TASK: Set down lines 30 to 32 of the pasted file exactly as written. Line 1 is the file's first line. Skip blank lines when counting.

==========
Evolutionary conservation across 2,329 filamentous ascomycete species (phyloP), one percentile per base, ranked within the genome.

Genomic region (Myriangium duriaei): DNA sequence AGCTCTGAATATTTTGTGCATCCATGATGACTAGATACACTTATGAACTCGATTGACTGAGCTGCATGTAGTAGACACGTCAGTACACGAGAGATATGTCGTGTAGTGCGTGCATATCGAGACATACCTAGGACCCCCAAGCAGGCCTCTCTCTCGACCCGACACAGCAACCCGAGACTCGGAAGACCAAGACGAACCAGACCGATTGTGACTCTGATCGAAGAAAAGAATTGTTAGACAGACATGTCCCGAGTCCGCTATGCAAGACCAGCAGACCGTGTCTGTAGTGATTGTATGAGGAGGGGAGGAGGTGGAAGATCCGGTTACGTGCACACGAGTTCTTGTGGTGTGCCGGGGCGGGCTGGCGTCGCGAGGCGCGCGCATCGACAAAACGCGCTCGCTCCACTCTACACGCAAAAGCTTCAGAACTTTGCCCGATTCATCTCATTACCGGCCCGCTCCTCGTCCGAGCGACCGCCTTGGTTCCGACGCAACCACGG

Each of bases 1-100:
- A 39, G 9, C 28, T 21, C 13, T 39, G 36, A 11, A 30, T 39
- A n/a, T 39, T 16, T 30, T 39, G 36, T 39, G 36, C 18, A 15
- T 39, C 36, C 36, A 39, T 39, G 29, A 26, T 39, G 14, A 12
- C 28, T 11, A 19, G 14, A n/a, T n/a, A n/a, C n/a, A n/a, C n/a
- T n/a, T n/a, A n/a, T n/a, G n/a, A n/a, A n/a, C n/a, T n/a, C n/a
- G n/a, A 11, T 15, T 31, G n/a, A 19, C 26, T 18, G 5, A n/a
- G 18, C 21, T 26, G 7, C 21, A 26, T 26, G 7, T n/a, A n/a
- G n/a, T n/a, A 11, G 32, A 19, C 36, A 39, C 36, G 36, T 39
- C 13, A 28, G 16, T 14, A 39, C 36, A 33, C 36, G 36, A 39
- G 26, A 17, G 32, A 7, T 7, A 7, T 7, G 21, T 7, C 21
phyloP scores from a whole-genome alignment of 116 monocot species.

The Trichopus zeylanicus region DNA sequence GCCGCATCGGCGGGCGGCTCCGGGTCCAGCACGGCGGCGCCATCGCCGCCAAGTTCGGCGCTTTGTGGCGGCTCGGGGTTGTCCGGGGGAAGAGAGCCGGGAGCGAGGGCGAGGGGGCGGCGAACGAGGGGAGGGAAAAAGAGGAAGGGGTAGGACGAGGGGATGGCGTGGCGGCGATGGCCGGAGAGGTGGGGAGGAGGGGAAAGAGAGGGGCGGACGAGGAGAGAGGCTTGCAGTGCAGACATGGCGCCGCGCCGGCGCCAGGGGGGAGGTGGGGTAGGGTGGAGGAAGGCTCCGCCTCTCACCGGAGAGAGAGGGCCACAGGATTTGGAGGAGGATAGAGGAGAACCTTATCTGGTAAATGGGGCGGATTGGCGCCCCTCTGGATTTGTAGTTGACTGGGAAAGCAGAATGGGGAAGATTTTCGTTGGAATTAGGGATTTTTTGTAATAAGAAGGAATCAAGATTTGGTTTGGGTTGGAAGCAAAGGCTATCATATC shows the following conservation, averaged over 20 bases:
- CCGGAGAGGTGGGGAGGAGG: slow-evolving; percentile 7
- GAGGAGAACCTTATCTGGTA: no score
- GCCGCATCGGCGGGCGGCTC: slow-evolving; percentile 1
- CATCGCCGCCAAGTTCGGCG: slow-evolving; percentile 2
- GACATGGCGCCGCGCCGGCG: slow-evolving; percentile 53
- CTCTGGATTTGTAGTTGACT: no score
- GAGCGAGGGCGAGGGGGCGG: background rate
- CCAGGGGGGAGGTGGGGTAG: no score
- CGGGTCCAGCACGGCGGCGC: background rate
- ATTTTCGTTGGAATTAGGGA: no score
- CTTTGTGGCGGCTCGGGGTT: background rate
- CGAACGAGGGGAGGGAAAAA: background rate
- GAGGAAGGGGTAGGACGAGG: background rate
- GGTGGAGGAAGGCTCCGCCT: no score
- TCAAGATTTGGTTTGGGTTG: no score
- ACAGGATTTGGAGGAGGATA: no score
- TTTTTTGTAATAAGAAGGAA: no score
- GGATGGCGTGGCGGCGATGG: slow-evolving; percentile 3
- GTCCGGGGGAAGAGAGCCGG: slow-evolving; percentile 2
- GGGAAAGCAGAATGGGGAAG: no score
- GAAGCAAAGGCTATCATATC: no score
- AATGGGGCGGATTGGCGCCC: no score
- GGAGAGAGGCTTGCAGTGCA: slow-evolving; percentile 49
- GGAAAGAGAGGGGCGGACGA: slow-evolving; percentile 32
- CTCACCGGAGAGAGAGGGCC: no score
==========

- TCAAGATTTGGTTTGGGTTG: no score
- ACAGGATTTGGAGGAGGATA: no score
- TTTTTTGTAATAAGAAGGAA: no score